Favorite Line/Image: My name is Karsh. I am not a bad man.
I am not a particularly good one, either, though honest enough in my trade. Nor am I at all brave—if I were, I would be some kind of soldier or sailor. And if I could write even such a song as that nonsense about those three women which someone has put my name to, why, then I would be a songwriter, a bard, since I would certainly be fit for nothing else. But what I am fit for is what I am, everything I am. Karsh the innkeeper. Fat Karsh.
They talk foolishness about me now, since those women were here. Since that song. Now I am all mystery, a man from nowhere; now I am indeed supposed to have been a soldier, to have traveled the world, seen terrible things, done terrible things, changed my name and my life to hide from my past. Foolishness. I am Karsh the innkeeper, like my father, like his father, and the only other country I have ever seen is the farmland around Sharan-Zek, where I was born. But I have lived here for almost forty years, and run the Gaff and Slasher for thirty, and they know that, every one of them. Foolishness.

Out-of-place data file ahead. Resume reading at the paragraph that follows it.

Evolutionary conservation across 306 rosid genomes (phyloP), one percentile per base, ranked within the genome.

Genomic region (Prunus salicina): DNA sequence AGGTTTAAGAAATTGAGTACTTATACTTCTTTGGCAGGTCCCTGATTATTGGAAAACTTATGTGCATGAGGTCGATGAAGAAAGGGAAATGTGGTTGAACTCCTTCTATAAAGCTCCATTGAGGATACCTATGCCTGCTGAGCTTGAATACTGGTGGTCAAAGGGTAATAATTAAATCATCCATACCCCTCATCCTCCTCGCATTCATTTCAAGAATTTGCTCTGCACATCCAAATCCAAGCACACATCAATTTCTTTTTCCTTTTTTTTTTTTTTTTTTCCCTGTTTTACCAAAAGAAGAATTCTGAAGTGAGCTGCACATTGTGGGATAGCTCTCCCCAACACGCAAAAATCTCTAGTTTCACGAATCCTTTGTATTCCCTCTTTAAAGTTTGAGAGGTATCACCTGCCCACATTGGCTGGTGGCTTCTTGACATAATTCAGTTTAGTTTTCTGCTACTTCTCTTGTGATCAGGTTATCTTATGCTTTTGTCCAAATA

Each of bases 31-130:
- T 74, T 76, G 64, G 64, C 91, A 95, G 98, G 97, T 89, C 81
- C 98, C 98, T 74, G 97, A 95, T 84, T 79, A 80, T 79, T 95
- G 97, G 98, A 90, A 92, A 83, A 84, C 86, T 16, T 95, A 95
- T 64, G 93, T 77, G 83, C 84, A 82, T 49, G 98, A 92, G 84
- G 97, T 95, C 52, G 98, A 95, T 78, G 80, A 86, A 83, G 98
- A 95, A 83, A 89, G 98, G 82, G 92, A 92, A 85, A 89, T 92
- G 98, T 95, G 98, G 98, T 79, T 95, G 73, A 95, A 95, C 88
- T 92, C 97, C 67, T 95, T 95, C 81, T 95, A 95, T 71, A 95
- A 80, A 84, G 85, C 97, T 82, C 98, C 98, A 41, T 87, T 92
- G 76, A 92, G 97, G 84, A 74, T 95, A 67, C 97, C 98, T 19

Bottom Line: A fantasy masterpiece that has withstood the test of time, The Innkeeper’s Song is not to be missed.
Coming up next: The Peculiar by Stephen Bachman
Today is not a good day.
Today is my birthday, a special day I shared with my twin brother, Jonathan, for nineteen glorious years.
Jon and I were almost freakishly close. We had our own language, our own special way of speaking without words. He kept me grounded and protected me from everyone who would do me harm, including myself.
When my brother left this earth, he took the best parts of me with him.